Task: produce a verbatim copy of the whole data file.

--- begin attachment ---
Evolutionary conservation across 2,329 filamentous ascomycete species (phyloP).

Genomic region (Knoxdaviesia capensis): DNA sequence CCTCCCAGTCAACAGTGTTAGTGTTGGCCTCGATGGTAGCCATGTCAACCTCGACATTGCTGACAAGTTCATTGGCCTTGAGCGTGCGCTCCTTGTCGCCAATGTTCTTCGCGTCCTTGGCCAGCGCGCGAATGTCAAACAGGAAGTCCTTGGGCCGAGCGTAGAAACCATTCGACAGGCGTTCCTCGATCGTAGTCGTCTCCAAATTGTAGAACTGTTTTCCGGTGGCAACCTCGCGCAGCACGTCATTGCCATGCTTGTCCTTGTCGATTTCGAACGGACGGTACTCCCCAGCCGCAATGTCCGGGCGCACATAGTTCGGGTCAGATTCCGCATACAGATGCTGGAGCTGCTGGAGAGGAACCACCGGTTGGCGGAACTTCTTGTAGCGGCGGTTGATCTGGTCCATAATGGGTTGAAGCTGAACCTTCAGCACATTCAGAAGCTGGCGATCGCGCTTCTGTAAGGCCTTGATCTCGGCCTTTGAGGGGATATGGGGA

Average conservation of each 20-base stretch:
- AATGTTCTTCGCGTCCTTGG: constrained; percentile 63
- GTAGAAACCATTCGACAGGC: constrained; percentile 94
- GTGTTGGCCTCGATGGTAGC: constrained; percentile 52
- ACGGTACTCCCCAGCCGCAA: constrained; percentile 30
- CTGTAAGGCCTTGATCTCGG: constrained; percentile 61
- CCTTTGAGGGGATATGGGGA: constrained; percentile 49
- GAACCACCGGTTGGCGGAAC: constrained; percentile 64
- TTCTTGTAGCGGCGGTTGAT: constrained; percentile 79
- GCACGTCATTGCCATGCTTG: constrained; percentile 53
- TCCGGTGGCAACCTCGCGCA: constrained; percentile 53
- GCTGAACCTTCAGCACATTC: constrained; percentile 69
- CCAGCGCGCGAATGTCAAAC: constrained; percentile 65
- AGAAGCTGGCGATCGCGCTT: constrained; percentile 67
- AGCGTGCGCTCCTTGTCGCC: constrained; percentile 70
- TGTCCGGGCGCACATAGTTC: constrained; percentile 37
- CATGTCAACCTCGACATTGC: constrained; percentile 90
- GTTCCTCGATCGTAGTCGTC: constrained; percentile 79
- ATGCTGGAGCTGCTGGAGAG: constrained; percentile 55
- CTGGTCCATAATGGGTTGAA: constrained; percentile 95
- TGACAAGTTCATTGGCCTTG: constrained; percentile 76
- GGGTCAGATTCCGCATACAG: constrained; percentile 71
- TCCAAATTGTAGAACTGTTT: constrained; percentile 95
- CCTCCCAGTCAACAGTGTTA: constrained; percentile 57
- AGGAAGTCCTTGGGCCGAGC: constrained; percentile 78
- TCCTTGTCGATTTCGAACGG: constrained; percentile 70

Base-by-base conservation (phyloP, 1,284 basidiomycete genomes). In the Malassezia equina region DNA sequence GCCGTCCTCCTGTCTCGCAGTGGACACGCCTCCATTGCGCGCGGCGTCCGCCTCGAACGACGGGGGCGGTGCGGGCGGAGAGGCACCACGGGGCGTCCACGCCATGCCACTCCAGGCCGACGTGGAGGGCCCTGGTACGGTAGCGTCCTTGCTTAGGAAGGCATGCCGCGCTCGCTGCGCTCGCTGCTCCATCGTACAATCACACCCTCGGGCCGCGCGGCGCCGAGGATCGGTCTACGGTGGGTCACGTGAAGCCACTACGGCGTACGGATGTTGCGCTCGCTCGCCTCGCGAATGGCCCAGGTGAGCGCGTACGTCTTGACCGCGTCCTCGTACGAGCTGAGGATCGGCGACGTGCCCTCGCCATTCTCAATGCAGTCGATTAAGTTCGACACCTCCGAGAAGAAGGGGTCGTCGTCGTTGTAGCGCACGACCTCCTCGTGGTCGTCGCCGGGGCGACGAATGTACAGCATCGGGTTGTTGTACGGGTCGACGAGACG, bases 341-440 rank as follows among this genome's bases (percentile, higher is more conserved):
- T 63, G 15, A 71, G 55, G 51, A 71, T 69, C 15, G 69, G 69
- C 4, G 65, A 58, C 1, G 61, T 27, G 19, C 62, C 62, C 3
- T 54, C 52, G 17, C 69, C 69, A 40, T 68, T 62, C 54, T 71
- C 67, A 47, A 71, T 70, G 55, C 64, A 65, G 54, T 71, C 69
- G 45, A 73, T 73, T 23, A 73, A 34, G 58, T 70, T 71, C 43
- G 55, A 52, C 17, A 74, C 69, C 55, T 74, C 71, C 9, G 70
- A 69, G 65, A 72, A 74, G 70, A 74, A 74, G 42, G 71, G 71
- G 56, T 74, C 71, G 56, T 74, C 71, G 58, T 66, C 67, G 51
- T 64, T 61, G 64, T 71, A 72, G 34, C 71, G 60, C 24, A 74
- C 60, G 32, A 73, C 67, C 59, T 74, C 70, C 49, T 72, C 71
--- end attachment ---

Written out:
Evolutionary conservation across 2,329 filamentous ascomycete species (phyloP).

Genomic region (Knoxdaviesia capensis): DNA sequence CCTCCCAGTCAACAGTGTTAGTGTTGGCCTCGATGGTAGCCATGTCAACCTCGACATTGCTGACAAGTTCATTGGCCTTGAGCGTGCGCTCCTTGTCGCCAATGTTCTTCGCGTCCTTGGCCAGCGCGCGAATGTCAAACAGGAAGTCCTTGGGCCGAGCGTAGAAACCATTCGACAGGCGTTCCTCGATCGTAGTCGTCTCCAAATTGTAGAACTGTTTTCCGGTGGCAACCTCGCGCAGCACGTCATTGCCATGCTTGTCCTTGTCGATTTCGAACGGACGGTACTCCCCAGCCGCAATGTCCGGGCGCACATAGTTCGGGTCAGATTCCGCATACAGATGCTGGAGCTGCTGGAGAGGAACCACCGGTTGGCGGAACTTCTTGTAGCGGCGGTTGATCTGGTCCATAATGGGTTGAAGCTGAACCTTCAGCACATTCAGAAGCTGGCGATCGCGCTTCTGTAAGGCCTTGATCTCGGCCTTTGAGGGGATATGGGGA

Average conservation of each 20-base stretch:
- AATGTTCTTCGCGTCCTTGG: constrained; percentile 63
- GTAGAAACCATTCGACAGGC: constrained; percentile 94
- GTGTTGGCCTCGATGGTAGC: constrained; percentile 52
- ACGGTACTCCCCAGCCGCAA: constrained; percentile 30
- CTGTAAGGCCTTGATCTCGG: constrained; percentile 61
- CCTTTGAGGGGATATGGGGA: constrained; percentile 49
- GAACCACCGGTTGGCGGAAC: constrained; percentile 64
- TTCTTGTAGCGGCGGTTGAT: constrained; percentile 79
- GCACGTCATTGCCATGCTTG: constrained; percentile 53
- TCCGGTGGCAACCTCGCGCA: constrained; percentile 53
- GCTGAACCTTCAGCACATTC: constrained; percentile 69
- CCAGCGCGCGAATGTCAAAC: constrained; percentile 65
- AGAAGCTGGCGATCGCGCTT: constrained; percentile 67
- AGCGTGCGCTCCTTGTCGCC: constrained; percentile 70
- TGTCCGGGCGCACATAGTTC: constrained; percentile 37
- CATGTCAACCTCGACATTGC: constrained; percentile 90
- GTTCCTCGATCGTAGTCGTC: constrained; percentile 79
- ATGCTGGAGCTGCTGGAGAG: constrained; percentile 55
- CTGGTCCATAATGGGTTGAA: constrained; percentile 95
- TGACAAGTTCATTGGCCTTG: constrained; percentile 76
- GGGTCAGATTCCGCATACAG: constrained; percentile 71
- TCCAAATTGTAGAACTGTTT: constrained; percentile 95
- CCTCCCAGTCAACAGTGTTA: constrained; percentile 57
- AGGAAGTCCTTGGGCCGAGC: constrained; percentile 78
- TCCTTGTCGATTTCGAACGG: constrained; percentile 70

Base-by-base conservation (phyloP, 1,284 basidiomycete genomes). In the Malassezia equina region DNA sequence GCCGTCCTCCTGTCTCGCAGTGGACACGCCTCCATTGCGCGCGGCGTCCGCCTCGAACGACGGGGGCGGTGCGGGCGGAGAGGCACCACGGGGCGTCCACGCCATGCCACTCCAGGCCGACGTGGAGGGCCCTGGTACGGTAGCGTCCTTGCTTAGGAAGGCATGCCGCGCTCGCTGCGCTCGCTGCTCCATCGTACAATCACACCCTCGGGCCGCGCGGCGCCGAGGATCGGTCTACGGTGGGTCACGTGAAGCCACTACGGCGTACGGATGTTGCGCTCGCTCGCCTCGCGAATGGCCCAGGTGAGCGCGTACGTCTTGACCGCGTCCTCGTACGAGCTGAGGATCGGCGACGTGCCCTCGCCATTCTCAATGCAGTCGATTAAGTTCGACACCTCCGAGAAGAAGGGGTCGTCGTCGTTGTAGCGCACGACCTCCTCGTGGTCGTCGCCGGGGCGACGAATGTACAGCATCGGGTTGTTGTACGGGTCGACGAGACG, bases 341-440 rank as follows among this genome's bases (percentile, higher is more conserved):
- T 63, G 15, A 71, G 55, G 51, A 71, T 69, C 15, G 69, G 69
- C 4, G 65, A 58, C 1, G 61, T 27, G 19, C 62, C 62, C 3
- T 54, C 52, G 17, C 69, C 69, A 40, T 68, T 62, C 54, T 71
- C 67, A 47, A 71, T 70, G 55, C 64, A 65, G 54, T 71, C 69
- G 45, A 73, T 73, T 23, A 73, A 34, G 58, T 70, T 71, C 43
- G 55, A 52, C 17, A 74, C 69, C 55, T 74, C 71, C 9, G 70
- A 69, G 65, A 72, A 74, G 70, A 74, A 74, G 42, G 71, G 71
- G 56, T 74, C 71, G 56, T 74, C 71, G 58, T 66, C 67, G 51
- T 64, T 61, G 64, T 71, A 72, G 34, C 71, G 60, C 24, A 74
- C 60, G 32, A 73, C 67, C 59, T 74, C 70, C 49, T 72, C 71